The cost of developing content (part 6)
In previous articles, I talked about the costs of creating content in Word, in unstructured Frame or InDesign, the cost reductions in topic-based authoring, and the costs of localization using each tool. I’ve also covered the costs of purchasing and implementing these tools.
Douglas Adams said: “Change is good. You go first.”
Change management is one of the tougher parts of this process. The business case is clear, the money saved and the cost avoided is clear. What’s murky is how to change the processes to support the new content-development paradigm.
In other words: How do you get people to change how they do what they’re doing? There’s an entire industry on studying change management. We can take away some common-sense steps to help. For me, it’s always about setting expectations.
Internal to your content development team
Your content development team needs to buy into the new way of doing things. I don’t mean they’re going to sing happy songs, but they need to see that, while it’s going to be painful for a bit, this is a better way to do their jobs.
Typically, this goes more smoothly if you involve the team in the process of changing and helping to solve the change management issues. Make sure you support people who are nervous about the change so that they understand there is nothing to fear.
Understand that productivity is going to be hit for perhaps as long as 6 months while everyone gets up to speed. Consider implementing the new methods on a new project with the most confident or experienced person. Set those expectations with management.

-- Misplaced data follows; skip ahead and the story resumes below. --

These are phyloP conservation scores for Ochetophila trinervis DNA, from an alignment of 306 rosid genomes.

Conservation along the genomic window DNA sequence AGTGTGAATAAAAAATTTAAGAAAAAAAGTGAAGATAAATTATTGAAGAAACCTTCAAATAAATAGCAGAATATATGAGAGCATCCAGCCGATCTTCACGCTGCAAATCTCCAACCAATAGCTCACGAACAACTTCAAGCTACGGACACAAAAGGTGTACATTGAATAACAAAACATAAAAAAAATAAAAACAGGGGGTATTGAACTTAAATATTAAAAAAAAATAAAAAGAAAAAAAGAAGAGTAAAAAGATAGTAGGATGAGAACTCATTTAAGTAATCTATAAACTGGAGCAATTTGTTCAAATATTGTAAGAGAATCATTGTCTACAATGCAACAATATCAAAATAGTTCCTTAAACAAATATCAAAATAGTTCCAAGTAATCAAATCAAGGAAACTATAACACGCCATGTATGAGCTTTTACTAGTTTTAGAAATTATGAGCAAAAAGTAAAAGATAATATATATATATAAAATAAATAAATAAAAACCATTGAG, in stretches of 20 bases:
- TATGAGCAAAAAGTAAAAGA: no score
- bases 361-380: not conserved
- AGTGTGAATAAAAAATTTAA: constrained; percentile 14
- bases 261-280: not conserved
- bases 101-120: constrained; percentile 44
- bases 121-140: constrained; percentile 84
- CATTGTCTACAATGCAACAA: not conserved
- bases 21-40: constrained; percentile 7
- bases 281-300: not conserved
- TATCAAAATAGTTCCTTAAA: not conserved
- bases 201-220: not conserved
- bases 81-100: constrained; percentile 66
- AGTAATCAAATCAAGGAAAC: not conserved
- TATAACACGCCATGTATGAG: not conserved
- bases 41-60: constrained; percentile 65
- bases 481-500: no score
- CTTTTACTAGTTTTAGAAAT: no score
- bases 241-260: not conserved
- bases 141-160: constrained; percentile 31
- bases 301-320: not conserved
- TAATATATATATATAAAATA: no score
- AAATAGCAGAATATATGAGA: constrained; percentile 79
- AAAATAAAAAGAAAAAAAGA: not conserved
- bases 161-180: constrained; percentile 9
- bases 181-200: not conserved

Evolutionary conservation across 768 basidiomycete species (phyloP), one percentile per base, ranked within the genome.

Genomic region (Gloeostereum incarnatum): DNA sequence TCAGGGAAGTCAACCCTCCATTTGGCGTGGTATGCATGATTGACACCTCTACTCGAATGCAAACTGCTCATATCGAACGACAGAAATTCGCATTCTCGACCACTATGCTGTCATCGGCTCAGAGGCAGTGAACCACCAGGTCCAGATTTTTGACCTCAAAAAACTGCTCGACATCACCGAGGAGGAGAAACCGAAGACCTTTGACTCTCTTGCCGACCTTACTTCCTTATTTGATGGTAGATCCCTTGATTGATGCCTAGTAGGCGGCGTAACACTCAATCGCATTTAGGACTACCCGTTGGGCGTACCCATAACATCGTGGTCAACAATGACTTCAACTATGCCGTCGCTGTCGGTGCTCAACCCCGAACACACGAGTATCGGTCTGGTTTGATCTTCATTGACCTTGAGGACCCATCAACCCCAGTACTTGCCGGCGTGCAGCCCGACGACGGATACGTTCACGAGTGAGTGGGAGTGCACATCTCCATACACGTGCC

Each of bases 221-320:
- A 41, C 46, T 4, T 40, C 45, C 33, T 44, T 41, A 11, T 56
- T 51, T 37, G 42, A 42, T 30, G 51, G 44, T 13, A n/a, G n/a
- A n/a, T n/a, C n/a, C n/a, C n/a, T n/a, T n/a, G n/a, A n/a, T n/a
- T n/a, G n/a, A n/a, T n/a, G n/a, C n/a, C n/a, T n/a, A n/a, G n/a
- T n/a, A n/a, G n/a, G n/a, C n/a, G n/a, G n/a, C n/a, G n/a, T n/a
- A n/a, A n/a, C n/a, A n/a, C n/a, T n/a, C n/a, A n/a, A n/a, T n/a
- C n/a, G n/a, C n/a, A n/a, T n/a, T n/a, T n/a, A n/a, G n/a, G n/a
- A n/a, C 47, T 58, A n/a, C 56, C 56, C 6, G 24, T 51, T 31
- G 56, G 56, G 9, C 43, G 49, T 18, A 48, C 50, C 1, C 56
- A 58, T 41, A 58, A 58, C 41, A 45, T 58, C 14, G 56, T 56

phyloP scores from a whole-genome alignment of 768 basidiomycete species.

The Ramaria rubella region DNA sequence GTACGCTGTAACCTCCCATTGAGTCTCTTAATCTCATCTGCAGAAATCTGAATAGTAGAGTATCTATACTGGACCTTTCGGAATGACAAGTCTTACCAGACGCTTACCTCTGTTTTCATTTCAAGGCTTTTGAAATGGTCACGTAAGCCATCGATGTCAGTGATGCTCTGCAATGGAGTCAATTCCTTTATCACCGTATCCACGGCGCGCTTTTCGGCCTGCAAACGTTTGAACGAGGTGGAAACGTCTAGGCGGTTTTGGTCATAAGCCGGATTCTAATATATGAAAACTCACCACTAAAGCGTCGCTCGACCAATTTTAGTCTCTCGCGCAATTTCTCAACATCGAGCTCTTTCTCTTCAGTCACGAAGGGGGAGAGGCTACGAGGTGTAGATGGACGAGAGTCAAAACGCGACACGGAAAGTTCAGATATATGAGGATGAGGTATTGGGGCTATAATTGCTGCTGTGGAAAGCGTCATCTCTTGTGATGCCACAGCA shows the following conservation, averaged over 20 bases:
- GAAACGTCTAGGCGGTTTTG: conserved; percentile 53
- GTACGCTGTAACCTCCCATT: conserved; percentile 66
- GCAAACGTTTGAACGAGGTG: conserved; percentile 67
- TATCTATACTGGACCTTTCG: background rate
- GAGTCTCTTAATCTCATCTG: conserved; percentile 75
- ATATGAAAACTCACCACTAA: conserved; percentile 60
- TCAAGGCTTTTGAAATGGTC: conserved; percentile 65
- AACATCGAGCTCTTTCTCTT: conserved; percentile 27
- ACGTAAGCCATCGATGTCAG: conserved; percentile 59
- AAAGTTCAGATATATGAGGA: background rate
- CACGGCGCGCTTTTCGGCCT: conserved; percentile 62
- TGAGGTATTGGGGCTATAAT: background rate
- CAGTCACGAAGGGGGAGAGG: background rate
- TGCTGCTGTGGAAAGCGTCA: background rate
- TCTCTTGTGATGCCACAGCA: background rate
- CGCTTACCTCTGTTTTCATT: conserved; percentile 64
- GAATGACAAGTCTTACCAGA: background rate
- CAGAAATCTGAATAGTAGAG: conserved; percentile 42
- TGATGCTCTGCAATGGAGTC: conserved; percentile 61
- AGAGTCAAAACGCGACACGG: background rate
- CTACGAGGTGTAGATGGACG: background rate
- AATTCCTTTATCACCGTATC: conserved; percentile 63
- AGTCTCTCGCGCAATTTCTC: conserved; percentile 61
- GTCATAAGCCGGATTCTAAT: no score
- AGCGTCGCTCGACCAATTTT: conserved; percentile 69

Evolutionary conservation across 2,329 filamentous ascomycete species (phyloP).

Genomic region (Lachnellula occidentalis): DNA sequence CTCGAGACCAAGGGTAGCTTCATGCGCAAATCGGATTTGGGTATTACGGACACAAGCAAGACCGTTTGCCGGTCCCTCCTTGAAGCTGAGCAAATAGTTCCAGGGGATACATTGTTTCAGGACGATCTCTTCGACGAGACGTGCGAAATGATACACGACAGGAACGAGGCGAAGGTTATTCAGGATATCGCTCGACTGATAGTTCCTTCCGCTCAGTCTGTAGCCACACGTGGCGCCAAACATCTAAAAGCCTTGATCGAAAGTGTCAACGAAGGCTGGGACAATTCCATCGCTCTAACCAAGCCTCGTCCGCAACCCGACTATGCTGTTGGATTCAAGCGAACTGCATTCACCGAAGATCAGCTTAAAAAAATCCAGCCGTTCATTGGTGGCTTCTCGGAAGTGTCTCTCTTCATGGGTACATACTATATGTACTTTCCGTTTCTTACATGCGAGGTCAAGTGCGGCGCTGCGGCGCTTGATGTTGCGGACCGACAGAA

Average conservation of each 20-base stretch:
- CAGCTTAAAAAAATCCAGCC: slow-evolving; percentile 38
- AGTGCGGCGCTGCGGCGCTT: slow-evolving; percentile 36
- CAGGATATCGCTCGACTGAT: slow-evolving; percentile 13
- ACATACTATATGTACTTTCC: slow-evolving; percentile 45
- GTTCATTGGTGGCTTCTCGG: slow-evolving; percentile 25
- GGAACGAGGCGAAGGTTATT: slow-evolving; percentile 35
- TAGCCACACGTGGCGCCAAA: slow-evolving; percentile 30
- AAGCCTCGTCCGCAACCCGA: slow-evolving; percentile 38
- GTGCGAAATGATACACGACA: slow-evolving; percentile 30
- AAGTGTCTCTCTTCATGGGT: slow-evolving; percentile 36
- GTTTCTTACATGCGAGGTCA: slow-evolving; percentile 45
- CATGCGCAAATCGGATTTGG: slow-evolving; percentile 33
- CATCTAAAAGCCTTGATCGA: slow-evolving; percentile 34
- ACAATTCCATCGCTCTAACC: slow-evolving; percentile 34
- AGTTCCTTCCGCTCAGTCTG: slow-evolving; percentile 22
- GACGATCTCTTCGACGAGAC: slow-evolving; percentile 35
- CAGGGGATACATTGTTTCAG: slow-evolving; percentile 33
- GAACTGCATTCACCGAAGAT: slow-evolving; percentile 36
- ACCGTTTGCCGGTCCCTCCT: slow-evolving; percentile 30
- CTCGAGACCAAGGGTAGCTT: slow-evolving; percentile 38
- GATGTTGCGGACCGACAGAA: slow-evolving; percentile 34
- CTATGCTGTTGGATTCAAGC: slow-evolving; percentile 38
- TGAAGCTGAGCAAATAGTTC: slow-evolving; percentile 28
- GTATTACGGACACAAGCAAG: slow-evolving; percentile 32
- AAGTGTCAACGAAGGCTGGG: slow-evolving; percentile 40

Set your team up for success.
And understand that some people can’t or won’t make the change. If, after, say, 6 months, you have a team member still whining about how much better the old way was, it may be time for The Talk. Find out what they’re afraid of and make it clear that this is the way it’s done now. If, after a year, they still can’t make the change, it may be time to let them go. They may be very unhappy too.
External to your content development team
In my experience, the content development team is usually excited about a better way to work. They’re willing to examine and change processes to make things better.
The touchpoint groups typically are not as excited.
In my experience, the touchpoint groups are the hardest to change. For example, your reviewers are not usually happy with the review process in general. They don’t like it and find it a waste of their time. Asking them to change it just brings to mind how much they don’t like any part of it anyway.
But this group typically has to change as well.
For example, this group may say they prefer to review in Word, which may no longer be efficient for your team to create, since they no longer work in Word. But the reviewers don’t want to learn a new way. They like the old way that they never liked.
You may need a higher power
Getting this group on board can be tough. Some ways to help them with the change is to also get them involved in what a better process would involve. Make suggestions to them about new processes, based on what’s possible with the new tools. Make the process change about streamlining the review process to help them. Set the expectations.
At some point, you need management and higher-ups involved to make sure that the new processes work in the environment. Management can also help lay down the law, if needed. You hate to have to do that, but sometimes it’s required.
Almost finished with the widget
We’re really close. My developer just has a few more things to get done and we’re ready for beta.